I’m pretty bummed about this one. And my secret hope of hopes is that Mo Yan’s Pow! didn’t make the list because everyone is so enamored with Sandalwood Death, which we officially decided to make eligible for the 2014 BTBA.
I reviewed this novel a couple months back, and will be using it in my “Translation & World Literature” class later this spring as part of our six-title “Best Translated Book” class rumble. And I personally think it could win.
Anyway, here’s a bit of my review:
Pow! consists of a story within a story: in the present, Xiaotong is relating to a monk his life story, while witnessing a host of very surreal events—a meat celebration gone awry and ending with bunches of dead ostriches, a man boning 41 women in a row, etc.—with the goal of confessing in order to become a monk. By contrast, the story he tells of growing up in Slaughterhouse Village, where his dad runs away with the town floozy, and the village leader teaches everyone to maximize profits by pumping their meat full of water and formaldehyde, is much more realistic . . . sort of.
I don’t want to spoil too much for readers, but the core plot of Pow! is a rather tragic and disturbing story involving Xiaotong’s parents and their relationship to village leader, Lao Lan. Told in a straightforward, realistic fashion, it would resemble a soap opera, filled with eating contests, battling egos, poverty, sex, and death. Oh, and meat.
The brilliance of this novel—and the reason it deserves comparisons to so many great authors—is the way in which this tragic story is filtered through the eyes of a 12-year-old boy. (Granted, Xiaotong is a 20-something when he’s telling the monk his life story, but his mind has never really progressed, and his myth-making is more like a pre-teen than a fully-formed adult.) As a result, the story gets pulled and twisted out of shape, and what is “real” becomes a lot less certain—especially when Xiaotong keeps insisting on his story’s veracity:
“Wise Monk, where I come from people call children who boast and lie a lot ‘Powboys,’ but every word in what I’m telling you is the unvarnished truth.”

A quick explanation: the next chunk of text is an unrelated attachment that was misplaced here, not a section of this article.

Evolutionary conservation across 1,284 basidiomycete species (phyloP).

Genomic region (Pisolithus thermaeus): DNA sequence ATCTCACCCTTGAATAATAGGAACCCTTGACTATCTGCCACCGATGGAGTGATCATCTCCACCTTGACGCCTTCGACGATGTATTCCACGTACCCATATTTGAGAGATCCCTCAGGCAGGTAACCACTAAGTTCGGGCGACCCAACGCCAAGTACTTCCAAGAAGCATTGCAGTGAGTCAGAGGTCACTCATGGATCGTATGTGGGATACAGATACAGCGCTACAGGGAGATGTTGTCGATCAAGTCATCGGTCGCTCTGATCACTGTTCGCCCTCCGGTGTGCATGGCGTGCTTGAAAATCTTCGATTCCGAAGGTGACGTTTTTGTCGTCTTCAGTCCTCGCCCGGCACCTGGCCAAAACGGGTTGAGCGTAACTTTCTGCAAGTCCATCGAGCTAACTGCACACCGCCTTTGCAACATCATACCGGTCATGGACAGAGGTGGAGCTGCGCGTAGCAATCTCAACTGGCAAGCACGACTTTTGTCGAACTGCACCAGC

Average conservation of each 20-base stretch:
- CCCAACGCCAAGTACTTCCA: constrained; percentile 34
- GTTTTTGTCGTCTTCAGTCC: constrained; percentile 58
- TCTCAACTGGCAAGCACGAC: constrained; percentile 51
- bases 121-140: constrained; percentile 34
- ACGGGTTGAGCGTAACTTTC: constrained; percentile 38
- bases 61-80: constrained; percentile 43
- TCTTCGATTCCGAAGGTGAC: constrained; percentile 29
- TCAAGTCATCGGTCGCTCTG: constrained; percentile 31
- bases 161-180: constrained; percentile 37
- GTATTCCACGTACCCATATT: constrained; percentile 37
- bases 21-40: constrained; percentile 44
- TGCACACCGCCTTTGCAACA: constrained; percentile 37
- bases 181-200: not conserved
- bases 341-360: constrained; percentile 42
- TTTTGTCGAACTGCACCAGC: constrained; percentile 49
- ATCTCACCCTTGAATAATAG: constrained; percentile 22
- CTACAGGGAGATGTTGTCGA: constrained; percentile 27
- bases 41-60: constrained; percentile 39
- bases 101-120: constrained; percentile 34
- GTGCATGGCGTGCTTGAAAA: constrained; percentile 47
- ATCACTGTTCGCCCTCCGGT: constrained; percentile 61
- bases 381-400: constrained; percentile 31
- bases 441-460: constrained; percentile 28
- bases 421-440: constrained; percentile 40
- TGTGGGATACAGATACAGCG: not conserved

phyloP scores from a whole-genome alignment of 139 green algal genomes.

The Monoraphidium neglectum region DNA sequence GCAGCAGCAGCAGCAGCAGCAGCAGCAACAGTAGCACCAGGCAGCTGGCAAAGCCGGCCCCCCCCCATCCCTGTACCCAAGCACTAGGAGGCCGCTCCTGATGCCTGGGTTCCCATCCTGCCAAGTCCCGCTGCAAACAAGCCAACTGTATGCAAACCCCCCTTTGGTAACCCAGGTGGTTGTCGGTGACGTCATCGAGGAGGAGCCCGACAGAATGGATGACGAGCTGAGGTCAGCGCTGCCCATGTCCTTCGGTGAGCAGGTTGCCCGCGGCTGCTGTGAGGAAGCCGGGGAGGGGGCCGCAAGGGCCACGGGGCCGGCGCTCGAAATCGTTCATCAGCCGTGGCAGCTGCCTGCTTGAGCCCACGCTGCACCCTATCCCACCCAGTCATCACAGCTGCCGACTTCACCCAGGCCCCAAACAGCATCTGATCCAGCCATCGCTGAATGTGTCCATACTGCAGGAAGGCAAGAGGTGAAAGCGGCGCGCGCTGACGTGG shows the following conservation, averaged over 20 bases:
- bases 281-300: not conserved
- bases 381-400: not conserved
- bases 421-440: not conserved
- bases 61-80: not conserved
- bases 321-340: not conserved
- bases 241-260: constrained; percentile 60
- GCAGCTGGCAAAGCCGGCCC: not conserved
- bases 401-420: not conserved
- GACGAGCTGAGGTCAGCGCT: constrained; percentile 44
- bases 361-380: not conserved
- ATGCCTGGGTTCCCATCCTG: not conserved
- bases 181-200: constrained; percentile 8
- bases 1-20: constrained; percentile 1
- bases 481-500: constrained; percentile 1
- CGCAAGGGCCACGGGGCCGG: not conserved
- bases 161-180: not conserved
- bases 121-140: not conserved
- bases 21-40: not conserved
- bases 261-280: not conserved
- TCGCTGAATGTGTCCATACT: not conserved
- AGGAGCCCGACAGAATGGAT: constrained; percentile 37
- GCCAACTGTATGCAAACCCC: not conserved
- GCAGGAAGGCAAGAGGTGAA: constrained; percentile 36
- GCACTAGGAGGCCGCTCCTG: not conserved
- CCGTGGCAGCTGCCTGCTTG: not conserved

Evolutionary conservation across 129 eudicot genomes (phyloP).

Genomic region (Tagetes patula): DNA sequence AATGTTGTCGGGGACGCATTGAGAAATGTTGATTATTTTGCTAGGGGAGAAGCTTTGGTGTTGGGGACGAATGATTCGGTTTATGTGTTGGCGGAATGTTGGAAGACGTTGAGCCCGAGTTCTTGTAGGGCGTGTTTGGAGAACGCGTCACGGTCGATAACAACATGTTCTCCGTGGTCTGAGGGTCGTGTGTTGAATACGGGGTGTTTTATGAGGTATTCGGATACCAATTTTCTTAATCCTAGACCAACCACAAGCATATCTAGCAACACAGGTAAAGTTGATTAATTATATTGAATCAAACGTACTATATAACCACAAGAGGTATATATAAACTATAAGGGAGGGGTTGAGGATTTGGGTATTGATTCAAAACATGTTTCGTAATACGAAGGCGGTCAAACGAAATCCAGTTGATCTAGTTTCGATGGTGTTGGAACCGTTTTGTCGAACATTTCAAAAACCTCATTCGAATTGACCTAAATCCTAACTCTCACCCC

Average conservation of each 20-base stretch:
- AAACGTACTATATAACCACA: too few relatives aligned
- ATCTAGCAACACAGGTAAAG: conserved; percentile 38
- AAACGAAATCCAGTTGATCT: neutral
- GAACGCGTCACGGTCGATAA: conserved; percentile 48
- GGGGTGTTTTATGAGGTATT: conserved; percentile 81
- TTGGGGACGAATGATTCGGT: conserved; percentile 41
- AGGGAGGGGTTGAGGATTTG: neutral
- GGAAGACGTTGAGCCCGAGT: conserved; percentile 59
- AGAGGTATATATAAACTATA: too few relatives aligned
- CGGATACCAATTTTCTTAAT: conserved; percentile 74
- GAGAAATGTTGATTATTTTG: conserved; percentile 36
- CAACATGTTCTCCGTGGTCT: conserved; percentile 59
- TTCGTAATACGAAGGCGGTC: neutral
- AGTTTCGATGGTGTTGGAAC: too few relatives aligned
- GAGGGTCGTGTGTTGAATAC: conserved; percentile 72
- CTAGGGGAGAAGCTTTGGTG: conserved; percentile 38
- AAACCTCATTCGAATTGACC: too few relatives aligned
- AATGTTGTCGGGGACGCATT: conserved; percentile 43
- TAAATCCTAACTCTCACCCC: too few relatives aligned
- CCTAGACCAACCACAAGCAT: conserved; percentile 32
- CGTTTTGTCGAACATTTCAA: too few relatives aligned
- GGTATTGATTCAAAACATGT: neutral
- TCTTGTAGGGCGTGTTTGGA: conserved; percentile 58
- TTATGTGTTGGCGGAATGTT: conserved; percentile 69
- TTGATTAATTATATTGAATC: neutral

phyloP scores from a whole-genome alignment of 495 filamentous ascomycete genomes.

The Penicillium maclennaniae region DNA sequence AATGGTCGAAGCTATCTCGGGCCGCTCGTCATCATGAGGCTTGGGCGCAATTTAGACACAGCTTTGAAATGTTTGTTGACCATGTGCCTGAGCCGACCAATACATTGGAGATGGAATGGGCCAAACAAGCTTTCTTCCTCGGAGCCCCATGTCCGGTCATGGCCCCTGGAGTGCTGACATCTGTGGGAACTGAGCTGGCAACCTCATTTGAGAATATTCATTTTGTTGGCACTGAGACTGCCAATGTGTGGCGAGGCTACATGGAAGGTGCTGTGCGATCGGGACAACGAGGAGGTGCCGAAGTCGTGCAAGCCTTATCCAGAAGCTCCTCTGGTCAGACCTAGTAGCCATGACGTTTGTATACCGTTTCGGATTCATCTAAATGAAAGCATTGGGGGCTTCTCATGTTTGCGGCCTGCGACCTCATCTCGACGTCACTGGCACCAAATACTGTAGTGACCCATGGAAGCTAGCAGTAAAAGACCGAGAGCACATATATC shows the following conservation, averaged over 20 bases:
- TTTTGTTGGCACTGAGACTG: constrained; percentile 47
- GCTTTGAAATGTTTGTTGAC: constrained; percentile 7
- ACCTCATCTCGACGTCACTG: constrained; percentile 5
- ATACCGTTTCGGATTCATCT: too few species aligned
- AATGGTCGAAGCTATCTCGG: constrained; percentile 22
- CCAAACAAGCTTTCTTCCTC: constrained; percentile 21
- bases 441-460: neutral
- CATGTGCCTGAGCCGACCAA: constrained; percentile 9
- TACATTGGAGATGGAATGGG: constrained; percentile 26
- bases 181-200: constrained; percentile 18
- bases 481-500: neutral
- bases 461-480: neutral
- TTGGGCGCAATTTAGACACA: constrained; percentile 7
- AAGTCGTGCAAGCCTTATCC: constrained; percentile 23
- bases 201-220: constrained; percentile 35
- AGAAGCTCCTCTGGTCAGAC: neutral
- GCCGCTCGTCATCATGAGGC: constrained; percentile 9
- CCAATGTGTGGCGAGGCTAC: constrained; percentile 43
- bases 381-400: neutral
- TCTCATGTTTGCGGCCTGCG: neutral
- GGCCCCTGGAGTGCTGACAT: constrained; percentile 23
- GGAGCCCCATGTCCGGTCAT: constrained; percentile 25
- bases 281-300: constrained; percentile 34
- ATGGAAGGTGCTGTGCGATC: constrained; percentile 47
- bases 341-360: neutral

It’s not like an unreliable narrator is anything new in literature, and post-Nabokov, it’s almost second-nature as a reader to try and see through to what a narrator isn’t saying to really get what’s going on. But I really like the way in which these two narratives—one which centers around the construction of a “Meat God” statue (presumably made in honor of Xiaotong) and functions in a sort of timeless, surreal zone; one that centers around Xiaotong’s adventures and war with Lao Lan, and is filled with boasts and impossible feats (a 12-year-old eating 5lbs of meat, the firing of 41 mortar shells) transforming Xiaotong’s life into something much grander than it really is.
It’s not like Mo Yan needs more recognition after winning the Nobel Prize, but I would like him to get some recognition as a literary writer instead of as a Chinese writer simply because the first puts the emphasis on his wild narrative stylings and the latter makes his works and position as a writer all about politics. And that sucks.
“The small stone plaza was floating in the midday heat. The Christ of Elqui, kneeling on the ground, his gaze thrown back on high, the part in his hair dark under the Atacaman sun—he felt himself falling into an ecstasy.. . .
This slender, uncanny volume—the second, best-selling collection of stories by Russian author Ludmilla Petrushevskaya to appear in the U.S.—has already received considerable, well-deserved praise from many critics and high profile publications. Its seventeen short tales, averaging ten pages each, are. . .
The Urdu word basti refers to any space, intimate to worldly, and is often translated as “common place” or “a gathering place.” This book by Intizar Husain, who is widely regarded as one of the most important living Pakistani writers,. . .
The Whispering Muse, one of three books by Icelandic writer Sjón just published in North America, is nothing if not inventive. Stories within stories, shifting narration, leaps in time, and characters who transform from men to birds and back again—you’ve. . .
Luis Negrón’s debut collection Mundo Cruel is a journey through Puerto Rico’s gay world. Published in 2010, the book is already in its fifth Spanish edition. Here in the U.S., the collection has been published by Seven Stories Press and. . .
To have watched from one of your patios
the ancient stars
from the bank of shadow to have watched
the scattered lights
my ignorance has learned no names for
nor their places in constellations
to have heard the ring of. . .
When Icelandic author Andri Snær Magnason first published LoveStar, his darkly comic parable of corporate power and media influence run amok, the world was in a very different place. (This was back before both Facebook and Twitter, if you can. . .
When starting Hi, This Is Conchita and Other Stories, Santiago Roncagliolo’s second work to be translated into English, I was expecting Roncagliolo to explore the line between evil and religion that was front and center in Red April. Admittedly, I. . .
Christa Wolf’s newly-translated City of Angels is a novel of atonement, and in this way the work of art that it resembles most to me is not another book, but the 2003 Sophia Coppola film Lost in Translation. Like that. . .
French author—philosopher, poet, novelist—de Roblès writes something approaching the Great (Latin) American Novel, about Brazilian characters, one of whom is steeped in the life of the seventeenth century polymath (but almost always erroneous) Jesuit Athanasius Kircher. Eleazard von Wogau, a. . .